PubDate: 2021-06-30
      DOI: 10.1017/S004727942100043X
       
  • The effects of an old-age allowance programme on intergenerational
           interactions in Taiwan: Heterogeneous effects by adult children’s
           motives for giving

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      Authors: PENG; CHENHONG, WANG, JULIA SHU-HUAH, ZHU, YIWEN, ZENG, YUE
      Pages: 129 - 156
      Abstract: This study examines the effects of an old-age allowance programme in Taiwan, the Senior Citizens Welfare Living Allowance (SCWLA), on intergenerational financial transfers, living arrangements and contact, as well as the heterogeneity of its effects by adult children’s five types of motives for giving: altruism, exchange, reciprocity, affection, and sense of responsibility. Using 2002, 2004, 2005 and 2006 data from the Panel Study of Family Dynamics, we employed a difference-in-difference individual fixed effect model to compare the outcomes across the treatment (aged 65 and older) and comparison groups (aged 55 to 64) before and after the introduction of SCWLA. Our results indicate that SCWLA crowds in intergenerational contact but does not significantly change financial transfers and co-residence patterns. The increase in intergenerational contact is primarily driven by adult children having lower motives for giving. This suggests that old-age allowances may reduce financial entanglement between adult children and older parents and change the social norm by raising “low motivators’” awareness, respect and concern for elderly. Providing public transfer to the elderly should not be hampered by the fear of distorting family support functions.
      PubDate: 2021-06-24
      DOI: 10.1017/S0047279421000453
       
  • Voluntary Action, Territory and Timing: The Council of Social Service for
           Wales, Periodisation and the New Historiography of the ‘British Welfare
           State’

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      Authors: WINCOTT; DANIEL, CHANEY, PAUL, SOPHOCLEOUS, CHRISTALA
      Pages: 157 - 175
      Abstract: This article analyses the development of the Council of Social Service for Wales during what is often called the Golden Age of the Welfare State. Recovering the neglected history of the peak organisation for voluntary social service in Wales adds to our understanding of the histories of social policy and postwar Wales. The article addresses social policy from a doubly peripheral perspective – it attends to a territorial periphery of the UK State while voluntary action can be left at the margins of Welfare State analysis. From this perspective we hope to cast new light on the historiography of the ‘British Welfare State’
      PubDate: 2021-07-06
      DOI: 10.1017/S0047279421000489
       
  • The role of social enterprises in facilitating labour market integration
           for people with disabilities: A convenient deflection from policy
           mainstreaming'

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      Authors: CHUI; CHERYL HIU-KWAN, CHAN, CHEE HON, CHANDRA, YANTO
      Pages: 176 - 196
      Abstract: Policymakers have increasingly embraced social enterprises as a vehicle to create job opportunities for the disadvantaged. However, there is limited research on social enterprises in the context of disability in relation to labour market integration. Drawing on the perspectives of representatives of work integration social enterprises and people with disabilities employed in these enterprises (n=21), this study examines whether and how work integration social enterprises promote inclusion for people with disabilities, and also explores the role of WISEs in enabling people with disabilities to transition into open employment. Thematic analysis revealed three key emergent themes: Cocooned inclusion but not transition; Reinforced normative demarcation; and WISEs as a deflection from institutionalizing proactive disability policy measures. This article argues that, although WISEs were able to provide job opportunities for people with disabilities, their purported function in enabling disabled people to transition into open employment remains constrained by factors beyond their control including prevailing norms and the absence of proactive disability employment measures. This article cautions against the over-romanticisation of WISEs as the primary means to ensure the rights of people with disabilities to participate in the labour market. Implications on disability employment policies in relation to social enterprises are discussed.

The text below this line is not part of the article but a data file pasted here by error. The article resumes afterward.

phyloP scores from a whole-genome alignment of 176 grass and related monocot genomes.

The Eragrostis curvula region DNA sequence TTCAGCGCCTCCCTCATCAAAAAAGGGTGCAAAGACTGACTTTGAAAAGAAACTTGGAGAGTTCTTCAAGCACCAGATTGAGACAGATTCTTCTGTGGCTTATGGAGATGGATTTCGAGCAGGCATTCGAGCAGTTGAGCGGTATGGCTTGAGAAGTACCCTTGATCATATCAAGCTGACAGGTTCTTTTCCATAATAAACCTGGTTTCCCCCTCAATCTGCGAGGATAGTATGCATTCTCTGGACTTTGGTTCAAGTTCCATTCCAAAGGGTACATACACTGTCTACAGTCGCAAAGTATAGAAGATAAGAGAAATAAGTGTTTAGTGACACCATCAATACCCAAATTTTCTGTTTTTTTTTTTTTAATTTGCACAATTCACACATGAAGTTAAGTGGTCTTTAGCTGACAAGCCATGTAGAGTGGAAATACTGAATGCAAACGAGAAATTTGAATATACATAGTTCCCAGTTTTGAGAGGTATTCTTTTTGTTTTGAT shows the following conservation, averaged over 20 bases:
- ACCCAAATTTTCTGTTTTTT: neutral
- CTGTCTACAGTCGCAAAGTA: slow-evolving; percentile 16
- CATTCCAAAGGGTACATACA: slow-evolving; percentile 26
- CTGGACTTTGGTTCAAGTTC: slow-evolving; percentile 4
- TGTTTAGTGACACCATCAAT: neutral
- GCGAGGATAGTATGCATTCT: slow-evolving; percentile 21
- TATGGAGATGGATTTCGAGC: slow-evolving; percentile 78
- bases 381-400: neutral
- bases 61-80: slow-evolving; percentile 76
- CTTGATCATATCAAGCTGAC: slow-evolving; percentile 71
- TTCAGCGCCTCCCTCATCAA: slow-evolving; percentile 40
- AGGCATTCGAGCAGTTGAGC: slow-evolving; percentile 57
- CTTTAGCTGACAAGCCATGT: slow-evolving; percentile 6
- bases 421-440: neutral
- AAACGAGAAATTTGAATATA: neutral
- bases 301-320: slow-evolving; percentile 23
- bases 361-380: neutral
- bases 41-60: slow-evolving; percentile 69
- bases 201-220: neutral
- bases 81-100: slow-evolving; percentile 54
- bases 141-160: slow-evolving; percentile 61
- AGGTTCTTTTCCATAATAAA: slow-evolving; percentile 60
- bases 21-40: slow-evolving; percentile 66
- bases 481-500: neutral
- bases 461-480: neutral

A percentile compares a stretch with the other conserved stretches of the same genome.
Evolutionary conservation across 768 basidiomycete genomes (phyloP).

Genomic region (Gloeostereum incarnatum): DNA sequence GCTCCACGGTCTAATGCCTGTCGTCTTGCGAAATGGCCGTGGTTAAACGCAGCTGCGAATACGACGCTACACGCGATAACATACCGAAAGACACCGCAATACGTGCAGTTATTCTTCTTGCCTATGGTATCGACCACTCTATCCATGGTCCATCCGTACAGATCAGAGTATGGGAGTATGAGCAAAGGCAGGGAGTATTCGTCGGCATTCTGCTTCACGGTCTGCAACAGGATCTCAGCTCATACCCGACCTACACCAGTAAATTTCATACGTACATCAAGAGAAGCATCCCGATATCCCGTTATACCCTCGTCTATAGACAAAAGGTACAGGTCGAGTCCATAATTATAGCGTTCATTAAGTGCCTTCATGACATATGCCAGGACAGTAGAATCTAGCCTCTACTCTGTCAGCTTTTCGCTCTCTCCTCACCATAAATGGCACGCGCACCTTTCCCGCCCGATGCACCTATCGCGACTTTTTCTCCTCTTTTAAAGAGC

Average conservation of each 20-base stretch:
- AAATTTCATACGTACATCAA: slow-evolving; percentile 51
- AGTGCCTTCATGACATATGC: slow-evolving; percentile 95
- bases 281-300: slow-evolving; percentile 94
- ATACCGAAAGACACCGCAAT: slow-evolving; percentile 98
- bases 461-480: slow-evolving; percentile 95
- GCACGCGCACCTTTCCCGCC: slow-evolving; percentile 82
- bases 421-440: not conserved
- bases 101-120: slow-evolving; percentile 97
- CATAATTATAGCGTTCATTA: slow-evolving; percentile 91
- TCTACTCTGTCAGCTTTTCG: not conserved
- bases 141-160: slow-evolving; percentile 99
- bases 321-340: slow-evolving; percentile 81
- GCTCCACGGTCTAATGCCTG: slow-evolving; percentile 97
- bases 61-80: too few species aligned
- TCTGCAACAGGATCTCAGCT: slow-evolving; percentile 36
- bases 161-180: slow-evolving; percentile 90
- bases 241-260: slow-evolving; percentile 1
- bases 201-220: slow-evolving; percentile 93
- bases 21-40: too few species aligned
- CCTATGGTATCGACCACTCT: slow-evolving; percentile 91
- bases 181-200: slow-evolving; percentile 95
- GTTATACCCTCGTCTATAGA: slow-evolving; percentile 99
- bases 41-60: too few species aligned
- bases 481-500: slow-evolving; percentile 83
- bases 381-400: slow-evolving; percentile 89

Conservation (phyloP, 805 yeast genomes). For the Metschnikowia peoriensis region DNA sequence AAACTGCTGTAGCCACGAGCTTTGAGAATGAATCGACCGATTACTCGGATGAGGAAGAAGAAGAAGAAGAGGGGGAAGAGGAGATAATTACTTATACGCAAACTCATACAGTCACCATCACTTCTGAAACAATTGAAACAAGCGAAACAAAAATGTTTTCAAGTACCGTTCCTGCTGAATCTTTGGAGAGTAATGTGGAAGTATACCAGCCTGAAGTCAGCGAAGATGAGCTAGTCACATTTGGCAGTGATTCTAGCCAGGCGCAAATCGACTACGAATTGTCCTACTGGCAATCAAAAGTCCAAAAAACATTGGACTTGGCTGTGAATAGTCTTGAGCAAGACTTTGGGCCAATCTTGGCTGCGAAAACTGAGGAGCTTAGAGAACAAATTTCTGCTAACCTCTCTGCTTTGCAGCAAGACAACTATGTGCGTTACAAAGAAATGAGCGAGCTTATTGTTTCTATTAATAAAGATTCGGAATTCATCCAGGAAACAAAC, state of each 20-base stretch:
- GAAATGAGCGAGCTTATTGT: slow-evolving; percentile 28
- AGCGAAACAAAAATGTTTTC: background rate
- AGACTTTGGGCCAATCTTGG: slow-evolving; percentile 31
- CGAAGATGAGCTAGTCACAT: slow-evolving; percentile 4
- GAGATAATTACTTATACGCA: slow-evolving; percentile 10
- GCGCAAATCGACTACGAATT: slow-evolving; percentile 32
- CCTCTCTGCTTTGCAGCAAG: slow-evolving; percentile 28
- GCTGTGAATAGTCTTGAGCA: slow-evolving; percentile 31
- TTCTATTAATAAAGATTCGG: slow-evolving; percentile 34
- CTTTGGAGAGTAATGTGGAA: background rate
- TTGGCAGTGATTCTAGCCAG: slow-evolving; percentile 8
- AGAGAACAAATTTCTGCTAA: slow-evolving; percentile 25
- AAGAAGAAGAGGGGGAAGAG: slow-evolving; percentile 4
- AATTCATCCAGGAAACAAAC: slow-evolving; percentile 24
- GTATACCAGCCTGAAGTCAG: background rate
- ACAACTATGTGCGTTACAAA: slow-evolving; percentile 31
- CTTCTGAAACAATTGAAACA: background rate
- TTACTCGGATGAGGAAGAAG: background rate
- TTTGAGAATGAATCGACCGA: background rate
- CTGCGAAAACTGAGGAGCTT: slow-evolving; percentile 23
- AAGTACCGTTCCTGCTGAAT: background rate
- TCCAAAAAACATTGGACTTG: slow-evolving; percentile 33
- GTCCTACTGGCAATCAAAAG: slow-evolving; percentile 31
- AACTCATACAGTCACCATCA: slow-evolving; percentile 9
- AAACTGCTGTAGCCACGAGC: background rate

PubDate: 2021-07-27
      DOI: 10.1017/S0047279421000490
       
  • ‘Rising demand and decreasing resources’: Theorising the ‘cost of
           austerity’ as a barrier to social worker discretion

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      Authors: MURPHY; CIARÁN
      Pages: 197 - 214
      Abstract: The Munro Review of Child Protection asserted that the English child protection system had become overly ‘defensive’, ‘bureaucratised’ and ‘standardised’, meaning that social workers were not employing their discretion in the interests of the individual child. This paper reports on the results of an ethnographic case study of one of England’s statutory child protection teams. The research sought to explore the extent of social worker discretion relative to Munro’s call for ‘radical reform’ and a move towards a more ‘child-centred’ system. Employing an iterative mixed methods design – encompassing documentary analysis, observation, focus group, questionnaire, interview and ‘Critical Realist Grounded Theory’ – the study positioned the UK Government’s prolonged policy of ‘austerity’ as a barrier to social worker discretion. This was because the policy was seen to be contributing to an increased demand for child protection services; and a related sense amongst practitioners that they were afforded insufficient time with the child to garner the requisite knowledge, necessary for discretionary behaviour. Ultimately, despite evidence of progress relative to assertions that social worker discretion had been eroded, the paper concludes that there may still be ‘more to do’ if we are to achieve the ‘child-centred’ and ‘effective’ system that Munro advocated.
      PubDate: 2021-06-30
      DOI: 10.1017/S0047279421000507